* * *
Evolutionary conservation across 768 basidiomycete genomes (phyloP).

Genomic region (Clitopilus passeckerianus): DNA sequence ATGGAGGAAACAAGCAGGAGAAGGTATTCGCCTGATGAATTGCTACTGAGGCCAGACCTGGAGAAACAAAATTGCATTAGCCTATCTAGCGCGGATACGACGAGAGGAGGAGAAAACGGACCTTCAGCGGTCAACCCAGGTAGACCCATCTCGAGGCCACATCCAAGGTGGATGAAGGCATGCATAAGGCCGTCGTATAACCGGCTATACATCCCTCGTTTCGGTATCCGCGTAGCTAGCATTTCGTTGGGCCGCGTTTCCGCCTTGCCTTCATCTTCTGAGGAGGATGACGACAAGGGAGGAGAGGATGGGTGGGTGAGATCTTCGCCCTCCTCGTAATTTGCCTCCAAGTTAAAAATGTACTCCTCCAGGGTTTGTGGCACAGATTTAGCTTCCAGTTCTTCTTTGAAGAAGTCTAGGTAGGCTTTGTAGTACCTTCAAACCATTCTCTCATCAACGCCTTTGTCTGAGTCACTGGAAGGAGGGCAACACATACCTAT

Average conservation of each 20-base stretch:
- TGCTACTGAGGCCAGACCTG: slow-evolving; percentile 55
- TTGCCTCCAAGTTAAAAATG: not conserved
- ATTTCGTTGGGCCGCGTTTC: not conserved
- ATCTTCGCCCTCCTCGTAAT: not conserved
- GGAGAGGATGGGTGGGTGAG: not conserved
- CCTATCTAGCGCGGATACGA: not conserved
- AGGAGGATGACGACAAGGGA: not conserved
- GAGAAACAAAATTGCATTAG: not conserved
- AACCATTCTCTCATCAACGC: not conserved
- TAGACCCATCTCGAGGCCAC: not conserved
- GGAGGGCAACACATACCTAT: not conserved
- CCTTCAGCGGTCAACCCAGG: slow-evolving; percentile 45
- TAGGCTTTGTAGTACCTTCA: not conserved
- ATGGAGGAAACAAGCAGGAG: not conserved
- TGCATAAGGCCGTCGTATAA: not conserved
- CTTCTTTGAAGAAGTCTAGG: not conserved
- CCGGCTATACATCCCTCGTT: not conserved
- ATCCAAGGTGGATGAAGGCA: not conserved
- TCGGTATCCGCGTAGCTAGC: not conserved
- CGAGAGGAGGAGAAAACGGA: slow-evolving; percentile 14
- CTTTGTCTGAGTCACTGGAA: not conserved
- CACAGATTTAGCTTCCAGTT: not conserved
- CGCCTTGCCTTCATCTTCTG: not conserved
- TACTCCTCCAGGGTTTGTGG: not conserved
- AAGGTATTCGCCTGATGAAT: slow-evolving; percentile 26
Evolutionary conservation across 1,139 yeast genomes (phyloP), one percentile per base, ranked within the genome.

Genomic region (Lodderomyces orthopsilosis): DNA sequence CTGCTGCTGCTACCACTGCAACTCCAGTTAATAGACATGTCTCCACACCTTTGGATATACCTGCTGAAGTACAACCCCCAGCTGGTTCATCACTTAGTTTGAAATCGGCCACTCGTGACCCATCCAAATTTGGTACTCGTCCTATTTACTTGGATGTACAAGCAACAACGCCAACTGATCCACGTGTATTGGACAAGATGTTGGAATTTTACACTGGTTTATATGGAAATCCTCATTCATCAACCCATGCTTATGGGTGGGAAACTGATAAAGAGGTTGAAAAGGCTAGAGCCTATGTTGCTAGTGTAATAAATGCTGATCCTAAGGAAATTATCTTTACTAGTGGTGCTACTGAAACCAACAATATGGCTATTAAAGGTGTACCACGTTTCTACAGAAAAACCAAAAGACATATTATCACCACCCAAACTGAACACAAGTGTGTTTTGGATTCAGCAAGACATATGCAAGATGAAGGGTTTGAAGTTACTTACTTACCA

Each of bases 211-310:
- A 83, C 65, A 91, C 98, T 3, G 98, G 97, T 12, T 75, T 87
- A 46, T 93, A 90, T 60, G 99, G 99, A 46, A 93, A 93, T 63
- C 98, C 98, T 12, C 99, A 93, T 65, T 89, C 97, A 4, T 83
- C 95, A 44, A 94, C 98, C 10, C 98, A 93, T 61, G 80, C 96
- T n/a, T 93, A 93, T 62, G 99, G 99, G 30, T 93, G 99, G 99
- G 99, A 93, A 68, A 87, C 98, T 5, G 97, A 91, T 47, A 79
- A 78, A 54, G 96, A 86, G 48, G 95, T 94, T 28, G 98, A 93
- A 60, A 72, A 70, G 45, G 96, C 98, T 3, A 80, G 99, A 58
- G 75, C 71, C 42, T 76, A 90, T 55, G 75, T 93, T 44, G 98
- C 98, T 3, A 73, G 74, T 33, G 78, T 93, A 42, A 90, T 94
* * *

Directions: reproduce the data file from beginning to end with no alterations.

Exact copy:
Evolutionary conservation across 768 basidiomycete genomes (phyloP).

Genomic region (Clitopilus passeckerianus): DNA sequence ATGGAGGAAACAAGCAGGAGAAGGTATTCGCCTGATGAATTGCTACTGAGGCCAGACCTGGAGAAACAAAATTGCATTAGCCTATCTAGCGCGGATACGACGAGAGGAGGAGAAAACGGACCTTCAGCGGTCAACCCAGGTAGACCCATCTCGAGGCCACATCCAAGGTGGATGAAGGCATGCATAAGGCCGTCGTATAACCGGCTATACATCCCTCGTTTCGGTATCCGCGTAGCTAGCATTTCGTTGGGCCGCGTTTCCGCCTTGCCTTCATCTTCTGAGGAGGATGACGACAAGGGAGGAGAGGATGGGTGGGTGAGATCTTCGCCCTCCTCGTAATTTGCCTCCAAGTTAAAAATGTACTCCTCCAGGGTTTGTGGCACAGATTTAGCTTCCAGTTCTTCTTTGAAGAAGTCTAGGTAGGCTTTGTAGTACCTTCAAACCATTCTCTCATCAACGCCTTTGTCTGAGTCACTGGAAGGAGGGCAACACATACCTAT

Average conservation of each 20-base stretch:
- TGCTACTGAGGCCAGACCTG: slow-evolving; percentile 55
- TTGCCTCCAAGTTAAAAATG: not conserved
- ATTTCGTTGGGCCGCGTTTC: not conserved
- ATCTTCGCCCTCCTCGTAAT: not conserved
- GGAGAGGATGGGTGGGTGAG: not conserved
- CCTATCTAGCGCGGATACGA: not conserved
- AGGAGGATGACGACAAGGGA: not conserved
- GAGAAACAAAATTGCATTAG: not conserved
- AACCATTCTCTCATCAACGC: not conserved
- TAGACCCATCTCGAGGCCAC: not conserved
- GGAGGGCAACACATACCTAT: not conserved
- CCTTCAGCGGTCAACCCAGG: slow-evolving; percentile 45
- TAGGCTTTGTAGTACCTTCA: not conserved
- ATGGAGGAAACAAGCAGGAG: not conserved
- TGCATAAGGCCGTCGTATAA: not conserved
- CTTCTTTGAAGAAGTCTAGG: not conserved
- CCGGCTATACATCCCTCGTT: not conserved
- ATCCAAGGTGGATGAAGGCA: not conserved
- TCGGTATCCGCGTAGCTAGC: not conserved
- CGAGAGGAGGAGAAAACGGA: slow-evolving; percentile 14
- CTTTGTCTGAGTCACTGGAA: not conserved
- CACAGATTTAGCTTCCAGTT: not conserved
- CGCCTTGCCTTCATCTTCTG: not conserved
- TACTCCTCCAGGGTTTGTGG: not conserved
- AAGGTATTCGCCTGATGAAT: slow-evolving; percentile 26
Evolutionary conservation across 1,139 yeast genomes (phyloP), one percentile per base, ranked within the genome.

Genomic region (Lodderomyces orthopsilosis): DNA sequence CTGCTGCTGCTACCACTGCAACTCCAGTTAATAGACATGTCTCCACACCTTTGGATATACCTGCTGAAGTACAACCCCCAGCTGGTTCATCACTTAGTTTGAAATCGGCCACTCGTGACCCATCCAAATTTGGTACTCGTCCTATTTACTTGGATGTACAAGCAACAACGCCAACTGATCCACGTGTATTGGACAAGATGTTGGAATTTTACACTGGTTTATATGGAAATCCTCATTCATCAACCCATGCTTATGGGTGGGAAACTGATAAAGAGGTTGAAAAGGCTAGAGCCTATGTTGCTAGTGTAATAAATGCTGATCCTAAGGAAATTATCTTTACTAGTGGTGCTACTGAAACCAACAATATGGCTATTAAAGGTGTACCACGTTTCTACAGAAAAACCAAAAGACATATTATCACCACCCAAACTGAACACAAGTGTGTTTTGGATTCAGCAAGACATATGCAAGATGAAGGGTTTGAAGTTACTTACTTACCA

Each of bases 211-310:
- A 83, C 65, A 91, C 98, T 3, G 98, G 97, T 12, T 75, T 87
- A 46, T 93, A 90, T 60, G 99, G 99, A 46, A 93, A 93, T 63
- C 98, C 98, T 12, C 99, A 93, T 65, T 89, C 97, A 4, T 83
- C 95, A 44, A 94, C 98, C 10, C 98, A 93, T 61, G 80, C 96
- T n/a, T 93, A 93, T 62, G 99, G 99, G 30, T 93, G 99, G 99
- G 99, A 93, A 68, A 87, C 98, T 5, G 97, A 91, T 47, A 79
- A 78, A 54, G 96, A 86, G 48, G 95, T 94, T 28, G 98, A 93
- A 60, A 72, A 70, G 45, G 96, C 98, T 3, A 80, G 99, A 58
- G 75, C 71, C 42, T 76, A 90, T 55, G 75, T 93, T 44, G 98
- C 98, T 3, A 73, G 74, T 33, G 78, T 93, A 42, A 90, T 94